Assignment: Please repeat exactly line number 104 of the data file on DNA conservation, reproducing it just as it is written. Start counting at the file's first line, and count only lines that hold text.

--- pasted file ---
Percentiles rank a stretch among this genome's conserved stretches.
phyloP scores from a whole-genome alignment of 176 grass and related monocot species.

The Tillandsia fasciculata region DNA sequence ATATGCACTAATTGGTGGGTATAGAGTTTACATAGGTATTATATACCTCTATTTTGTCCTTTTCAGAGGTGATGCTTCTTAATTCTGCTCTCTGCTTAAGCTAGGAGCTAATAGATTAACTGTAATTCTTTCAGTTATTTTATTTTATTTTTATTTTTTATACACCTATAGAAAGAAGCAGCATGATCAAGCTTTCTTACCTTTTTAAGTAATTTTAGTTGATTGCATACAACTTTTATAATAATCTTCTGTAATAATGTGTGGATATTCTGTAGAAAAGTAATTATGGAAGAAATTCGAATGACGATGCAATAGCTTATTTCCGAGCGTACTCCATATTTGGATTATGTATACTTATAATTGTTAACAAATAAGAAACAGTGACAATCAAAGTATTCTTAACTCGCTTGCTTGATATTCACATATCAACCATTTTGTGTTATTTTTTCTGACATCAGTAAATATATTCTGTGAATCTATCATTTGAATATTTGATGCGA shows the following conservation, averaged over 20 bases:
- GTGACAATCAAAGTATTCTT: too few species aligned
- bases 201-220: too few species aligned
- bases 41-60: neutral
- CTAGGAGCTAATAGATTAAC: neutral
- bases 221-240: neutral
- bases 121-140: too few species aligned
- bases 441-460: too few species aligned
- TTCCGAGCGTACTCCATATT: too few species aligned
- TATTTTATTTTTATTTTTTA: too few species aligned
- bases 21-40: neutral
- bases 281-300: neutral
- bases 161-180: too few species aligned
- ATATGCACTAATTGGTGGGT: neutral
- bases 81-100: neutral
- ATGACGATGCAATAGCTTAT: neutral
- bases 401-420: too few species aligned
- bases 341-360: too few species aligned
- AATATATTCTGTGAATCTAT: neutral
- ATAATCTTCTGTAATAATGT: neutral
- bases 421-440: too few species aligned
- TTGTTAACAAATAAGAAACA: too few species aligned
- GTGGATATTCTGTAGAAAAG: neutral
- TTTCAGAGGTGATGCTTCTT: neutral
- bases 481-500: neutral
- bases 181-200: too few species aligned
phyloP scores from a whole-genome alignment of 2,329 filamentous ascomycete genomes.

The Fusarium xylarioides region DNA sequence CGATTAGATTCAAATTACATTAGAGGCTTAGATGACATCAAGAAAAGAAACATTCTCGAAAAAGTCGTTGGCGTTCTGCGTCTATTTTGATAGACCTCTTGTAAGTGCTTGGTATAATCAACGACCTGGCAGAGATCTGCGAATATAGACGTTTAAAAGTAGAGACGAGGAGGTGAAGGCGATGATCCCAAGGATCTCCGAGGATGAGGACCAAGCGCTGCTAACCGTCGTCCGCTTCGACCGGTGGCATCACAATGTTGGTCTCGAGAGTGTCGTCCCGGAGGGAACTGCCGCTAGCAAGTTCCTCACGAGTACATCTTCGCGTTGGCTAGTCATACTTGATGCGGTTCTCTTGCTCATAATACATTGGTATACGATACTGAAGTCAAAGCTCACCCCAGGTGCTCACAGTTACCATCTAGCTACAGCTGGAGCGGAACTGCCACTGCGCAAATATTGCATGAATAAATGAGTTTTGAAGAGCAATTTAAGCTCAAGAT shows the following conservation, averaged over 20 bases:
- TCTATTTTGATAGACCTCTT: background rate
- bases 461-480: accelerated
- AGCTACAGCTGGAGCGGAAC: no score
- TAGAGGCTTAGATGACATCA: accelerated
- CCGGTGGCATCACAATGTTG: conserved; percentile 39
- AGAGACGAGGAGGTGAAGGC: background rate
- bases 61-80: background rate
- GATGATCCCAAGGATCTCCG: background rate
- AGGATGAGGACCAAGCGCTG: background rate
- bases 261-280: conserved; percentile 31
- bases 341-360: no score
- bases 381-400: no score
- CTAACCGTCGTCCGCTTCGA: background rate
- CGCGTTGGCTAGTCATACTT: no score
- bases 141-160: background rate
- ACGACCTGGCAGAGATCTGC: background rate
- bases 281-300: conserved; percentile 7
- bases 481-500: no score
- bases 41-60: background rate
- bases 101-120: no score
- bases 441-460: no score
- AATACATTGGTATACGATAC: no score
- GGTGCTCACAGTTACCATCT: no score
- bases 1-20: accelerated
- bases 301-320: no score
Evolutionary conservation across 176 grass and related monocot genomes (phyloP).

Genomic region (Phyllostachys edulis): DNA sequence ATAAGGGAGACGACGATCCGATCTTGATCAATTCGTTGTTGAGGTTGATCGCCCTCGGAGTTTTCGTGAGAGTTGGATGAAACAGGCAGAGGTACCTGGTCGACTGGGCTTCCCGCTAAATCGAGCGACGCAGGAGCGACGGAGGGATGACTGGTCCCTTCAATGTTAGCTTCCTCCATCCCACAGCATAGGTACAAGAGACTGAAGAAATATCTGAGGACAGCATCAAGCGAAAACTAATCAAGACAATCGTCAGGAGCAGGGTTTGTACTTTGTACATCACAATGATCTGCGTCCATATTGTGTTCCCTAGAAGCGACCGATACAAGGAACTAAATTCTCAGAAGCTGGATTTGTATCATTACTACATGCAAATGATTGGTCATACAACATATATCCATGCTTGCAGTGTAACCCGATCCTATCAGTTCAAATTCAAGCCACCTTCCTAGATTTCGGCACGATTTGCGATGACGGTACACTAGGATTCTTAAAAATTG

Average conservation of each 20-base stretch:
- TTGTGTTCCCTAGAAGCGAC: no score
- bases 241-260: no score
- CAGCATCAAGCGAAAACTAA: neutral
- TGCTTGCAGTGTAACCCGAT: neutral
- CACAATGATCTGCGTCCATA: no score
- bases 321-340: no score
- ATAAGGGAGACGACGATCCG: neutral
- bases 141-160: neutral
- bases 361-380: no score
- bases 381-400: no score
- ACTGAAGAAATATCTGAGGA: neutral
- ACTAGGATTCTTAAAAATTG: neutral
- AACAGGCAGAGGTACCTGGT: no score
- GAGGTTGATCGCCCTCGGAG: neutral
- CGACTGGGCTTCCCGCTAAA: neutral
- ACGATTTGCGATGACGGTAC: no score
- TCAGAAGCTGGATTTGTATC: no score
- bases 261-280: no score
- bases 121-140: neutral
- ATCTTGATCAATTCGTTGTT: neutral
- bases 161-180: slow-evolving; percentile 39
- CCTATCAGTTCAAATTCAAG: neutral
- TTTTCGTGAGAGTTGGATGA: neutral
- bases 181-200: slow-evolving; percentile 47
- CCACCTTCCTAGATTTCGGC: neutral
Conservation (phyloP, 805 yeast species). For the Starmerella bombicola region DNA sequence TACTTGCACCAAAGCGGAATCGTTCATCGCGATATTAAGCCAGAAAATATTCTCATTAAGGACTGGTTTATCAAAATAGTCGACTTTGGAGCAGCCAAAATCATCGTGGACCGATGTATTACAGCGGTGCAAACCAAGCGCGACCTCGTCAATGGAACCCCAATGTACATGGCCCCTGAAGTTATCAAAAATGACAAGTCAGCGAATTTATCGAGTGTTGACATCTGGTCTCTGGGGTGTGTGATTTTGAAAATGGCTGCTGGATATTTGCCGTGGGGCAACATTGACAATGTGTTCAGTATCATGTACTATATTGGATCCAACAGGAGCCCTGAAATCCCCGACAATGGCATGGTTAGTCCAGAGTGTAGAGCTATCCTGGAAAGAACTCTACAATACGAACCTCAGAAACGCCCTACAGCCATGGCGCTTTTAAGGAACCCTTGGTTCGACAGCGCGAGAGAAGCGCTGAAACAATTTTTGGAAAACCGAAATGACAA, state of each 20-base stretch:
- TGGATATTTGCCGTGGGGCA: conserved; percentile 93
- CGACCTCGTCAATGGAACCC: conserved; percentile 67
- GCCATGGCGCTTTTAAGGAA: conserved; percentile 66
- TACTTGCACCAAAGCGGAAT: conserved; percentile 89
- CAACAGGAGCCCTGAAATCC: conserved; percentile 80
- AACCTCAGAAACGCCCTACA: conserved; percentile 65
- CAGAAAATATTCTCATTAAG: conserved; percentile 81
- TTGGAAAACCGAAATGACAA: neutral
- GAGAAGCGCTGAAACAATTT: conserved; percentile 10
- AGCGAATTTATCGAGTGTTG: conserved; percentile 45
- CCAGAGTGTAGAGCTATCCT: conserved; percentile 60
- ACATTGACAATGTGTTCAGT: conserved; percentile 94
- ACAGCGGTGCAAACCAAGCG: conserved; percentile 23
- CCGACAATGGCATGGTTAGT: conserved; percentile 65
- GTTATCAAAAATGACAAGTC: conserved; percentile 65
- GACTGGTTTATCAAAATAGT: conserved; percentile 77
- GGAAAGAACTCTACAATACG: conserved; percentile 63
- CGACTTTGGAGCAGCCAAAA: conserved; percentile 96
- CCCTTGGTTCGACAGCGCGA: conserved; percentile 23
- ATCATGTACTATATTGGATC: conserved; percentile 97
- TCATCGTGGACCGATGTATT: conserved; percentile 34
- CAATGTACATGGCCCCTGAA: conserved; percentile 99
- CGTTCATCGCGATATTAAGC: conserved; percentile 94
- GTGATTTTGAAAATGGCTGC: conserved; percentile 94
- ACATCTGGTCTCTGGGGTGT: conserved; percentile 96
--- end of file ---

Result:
- ATCATGTACTATATTGGATC: conserved; percentile 97